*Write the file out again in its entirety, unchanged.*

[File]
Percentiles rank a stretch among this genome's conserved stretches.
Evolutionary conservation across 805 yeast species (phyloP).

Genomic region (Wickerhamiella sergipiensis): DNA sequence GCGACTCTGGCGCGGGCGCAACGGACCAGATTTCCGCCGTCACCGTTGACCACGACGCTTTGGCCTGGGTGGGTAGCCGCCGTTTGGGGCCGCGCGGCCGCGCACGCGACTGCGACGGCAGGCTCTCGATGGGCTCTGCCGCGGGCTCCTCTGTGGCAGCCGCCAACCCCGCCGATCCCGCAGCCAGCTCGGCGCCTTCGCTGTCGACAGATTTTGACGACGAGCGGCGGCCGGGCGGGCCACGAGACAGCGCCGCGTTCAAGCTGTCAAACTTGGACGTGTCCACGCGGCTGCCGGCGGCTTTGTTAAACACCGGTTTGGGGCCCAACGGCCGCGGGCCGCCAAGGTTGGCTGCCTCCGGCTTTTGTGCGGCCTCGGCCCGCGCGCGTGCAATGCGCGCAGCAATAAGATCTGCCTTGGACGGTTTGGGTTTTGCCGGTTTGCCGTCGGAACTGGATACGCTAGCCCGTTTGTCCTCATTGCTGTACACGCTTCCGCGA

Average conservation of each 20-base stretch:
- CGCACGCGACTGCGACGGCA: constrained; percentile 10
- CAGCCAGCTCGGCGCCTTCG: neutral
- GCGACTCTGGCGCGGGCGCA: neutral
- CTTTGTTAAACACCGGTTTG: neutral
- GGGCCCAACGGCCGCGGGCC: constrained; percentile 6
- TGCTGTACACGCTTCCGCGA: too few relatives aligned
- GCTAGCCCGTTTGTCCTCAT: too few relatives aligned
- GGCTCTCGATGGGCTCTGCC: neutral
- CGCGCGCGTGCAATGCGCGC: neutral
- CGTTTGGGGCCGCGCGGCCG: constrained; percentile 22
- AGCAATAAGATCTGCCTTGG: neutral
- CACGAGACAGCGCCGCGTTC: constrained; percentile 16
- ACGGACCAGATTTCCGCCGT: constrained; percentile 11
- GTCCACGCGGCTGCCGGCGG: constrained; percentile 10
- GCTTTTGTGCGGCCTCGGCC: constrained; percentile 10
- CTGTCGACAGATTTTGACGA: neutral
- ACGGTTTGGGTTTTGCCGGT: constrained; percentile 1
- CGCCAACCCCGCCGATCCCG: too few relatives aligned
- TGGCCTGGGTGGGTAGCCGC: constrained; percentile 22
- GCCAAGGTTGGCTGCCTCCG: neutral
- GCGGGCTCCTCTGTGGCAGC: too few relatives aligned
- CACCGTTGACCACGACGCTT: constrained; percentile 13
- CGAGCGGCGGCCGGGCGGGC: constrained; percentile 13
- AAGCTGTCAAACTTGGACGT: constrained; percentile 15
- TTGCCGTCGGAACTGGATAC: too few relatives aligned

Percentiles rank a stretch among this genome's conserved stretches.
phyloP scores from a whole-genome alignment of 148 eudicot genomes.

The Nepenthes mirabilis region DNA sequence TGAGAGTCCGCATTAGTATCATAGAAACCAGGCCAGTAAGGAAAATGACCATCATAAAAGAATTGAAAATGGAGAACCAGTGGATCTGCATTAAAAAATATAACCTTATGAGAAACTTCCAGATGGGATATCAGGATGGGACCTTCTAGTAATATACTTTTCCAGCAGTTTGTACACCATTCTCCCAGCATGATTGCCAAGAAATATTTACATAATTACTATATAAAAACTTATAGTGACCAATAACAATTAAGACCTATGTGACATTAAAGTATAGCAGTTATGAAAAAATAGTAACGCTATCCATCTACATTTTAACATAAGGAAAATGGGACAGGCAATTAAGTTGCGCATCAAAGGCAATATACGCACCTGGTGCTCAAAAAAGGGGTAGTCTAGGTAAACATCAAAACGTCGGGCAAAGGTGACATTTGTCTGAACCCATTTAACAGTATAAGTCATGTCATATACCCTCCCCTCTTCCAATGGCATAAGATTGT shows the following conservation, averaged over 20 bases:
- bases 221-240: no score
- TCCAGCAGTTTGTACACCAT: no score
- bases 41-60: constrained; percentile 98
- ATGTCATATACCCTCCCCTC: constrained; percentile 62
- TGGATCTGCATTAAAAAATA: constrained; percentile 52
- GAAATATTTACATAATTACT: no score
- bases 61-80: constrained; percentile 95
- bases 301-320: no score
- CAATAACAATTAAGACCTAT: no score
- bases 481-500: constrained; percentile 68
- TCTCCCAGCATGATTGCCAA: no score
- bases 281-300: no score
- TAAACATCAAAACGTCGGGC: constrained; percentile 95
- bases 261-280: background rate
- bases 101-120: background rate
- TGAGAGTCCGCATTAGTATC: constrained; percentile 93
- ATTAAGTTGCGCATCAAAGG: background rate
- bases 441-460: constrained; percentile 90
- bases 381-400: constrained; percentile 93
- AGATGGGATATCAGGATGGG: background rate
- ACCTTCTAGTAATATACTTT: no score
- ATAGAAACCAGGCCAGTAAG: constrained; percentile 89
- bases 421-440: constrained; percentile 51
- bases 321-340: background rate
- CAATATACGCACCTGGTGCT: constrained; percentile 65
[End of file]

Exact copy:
Percentiles rank a stretch among this genome's conserved stretches.
Evolutionary conservation across 805 yeast species (phyloP).

Genomic region (Wickerhamiella sergipiensis): DNA sequence GCGACTCTGGCGCGGGCGCAACGGACCAGATTTCCGCCGTCACCGTTGACCACGACGCTTTGGCCTGGGTGGGTAGCCGCCGTTTGGGGCCGCGCGGCCGCGCACGCGACTGCGACGGCAGGCTCTCGATGGGCTCTGCCGCGGGCTCCTCTGTGGCAGCCGCCAACCCCGCCGATCCCGCAGCCAGCTCGGCGCCTTCGCTGTCGACAGATTTTGACGACGAGCGGCGGCCGGGCGGGCCACGAGACAGCGCCGCGTTCAAGCTGTCAAACTTGGACGTGTCCACGCGGCTGCCGGCGGCTTTGTTAAACACCGGTTTGGGGCCCAACGGCCGCGGGCCGCCAAGGTTGGCTGCCTCCGGCTTTTGTGCGGCCTCGGCCCGCGCGCGTGCAATGCGCGCAGCAATAAGATCTGCCTTGGACGGTTTGGGTTTTGCCGGTTTGCCGTCGGAACTGGATACGCTAGCCCGTTTGTCCTCATTGCTGTACACGCTTCCGCGA

Average conservation of each 20-base stretch:
- CGCACGCGACTGCGACGGCA: constrained; percentile 10
- CAGCCAGCTCGGCGCCTTCG: neutral
- GCGACTCTGGCGCGGGCGCA: neutral
- CTTTGTTAAACACCGGTTTG: neutral
- GGGCCCAACGGCCGCGGGCC: constrained; percentile 6
- TGCTGTACACGCTTCCGCGA: too few relatives aligned
- GCTAGCCCGTTTGTCCTCAT: too few relatives aligned
- GGCTCTCGATGGGCTCTGCC: neutral
- CGCGCGCGTGCAATGCGCGC: neutral
- CGTTTGGGGCCGCGCGGCCG: constrained; percentile 22
- AGCAATAAGATCTGCCTTGG: neutral
- CACGAGACAGCGCCGCGTTC: constrained; percentile 16
- ACGGACCAGATTTCCGCCGT: constrained; percentile 11
- GTCCACGCGGCTGCCGGCGG: constrained; percentile 10
- GCTTTTGTGCGGCCTCGGCC: constrained; percentile 10
- CTGTCGACAGATTTTGACGA: neutral
- ACGGTTTGGGTTTTGCCGGT: constrained; percentile 1
- CGCCAACCCCGCCGATCCCG: too few relatives aligned
- TGGCCTGGGTGGGTAGCCGC: constrained; percentile 22
- GCCAAGGTTGGCTGCCTCCG: neutral
- GCGGGCTCCTCTGTGGCAGC: too few relatives aligned
- CACCGTTGACCACGACGCTT: constrained; percentile 13
- CGAGCGGCGGCCGGGCGGGC: constrained; percentile 13
- AAGCTGTCAAACTTGGACGT: constrained; percentile 15
- TTGCCGTCGGAACTGGATAC: too few relatives aligned

Percentiles rank a stretch among this genome's conserved stretches.
phyloP scores from a whole-genome alignment of 148 eudicot genomes.

The Nepenthes mirabilis region DNA sequence TGAGAGTCCGCATTAGTATCATAGAAACCAGGCCAGTAAGGAAAATGACCATCATAAAAGAATTGAAAATGGAGAACCAGTGGATCTGCATTAAAAAATATAACCTTATGAGAAACTTCCAGATGGGATATCAGGATGGGACCTTCTAGTAATATACTTTTCCAGCAGTTTGTACACCATTCTCCCAGCATGATTGCCAAGAAATATTTACATAATTACTATATAAAAACTTATAGTGACCAATAACAATTAAGACCTATGTGACATTAAAGTATAGCAGTTATGAAAAAATAGTAACGCTATCCATCTACATTTTAACATAAGGAAAATGGGACAGGCAATTAAGTTGCGCATCAAAGGCAATATACGCACCTGGTGCTCAAAAAAGGGGTAGTCTAGGTAAACATCAAAACGTCGGGCAAAGGTGACATTTGTCTGAACCCATTTAACAGTATAAGTCATGTCATATACCCTCCCCTCTTCCAATGGCATAAGATTGT shows the following conservation, averaged over 20 bases:
- bases 221-240: no score
- TCCAGCAGTTTGTACACCAT: no score
- bases 41-60: constrained; percentile 98
- ATGTCATATACCCTCCCCTC: constrained; percentile 62
- TGGATCTGCATTAAAAAATA: constrained; percentile 52
- GAAATATTTACATAATTACT: no score
- bases 61-80: constrained; percentile 95
- bases 301-320: no score
- CAATAACAATTAAGACCTAT: no score
- bases 481-500: constrained; percentile 68
- TCTCCCAGCATGATTGCCAA: no score
- bases 281-300: no score
- TAAACATCAAAACGTCGGGC: constrained; percentile 95
- bases 261-280: background rate
- bases 101-120: background rate
- TGAGAGTCCGCATTAGTATC: constrained; percentile 93
- ATTAAGTTGCGCATCAAAGG: background rate
- bases 441-460: constrained; percentile 90
- bases 381-400: constrained; percentile 93
- AGATGGGATATCAGGATGGG: background rate
- ACCTTCTAGTAATATACTTT: no score
- ATAGAAACCAGGCCAGTAAG: constrained; percentile 89
- bases 421-440: constrained; percentile 51
- bases 321-340: background rate
- CAATATACGCACCTGGTGCT: constrained; percentile 65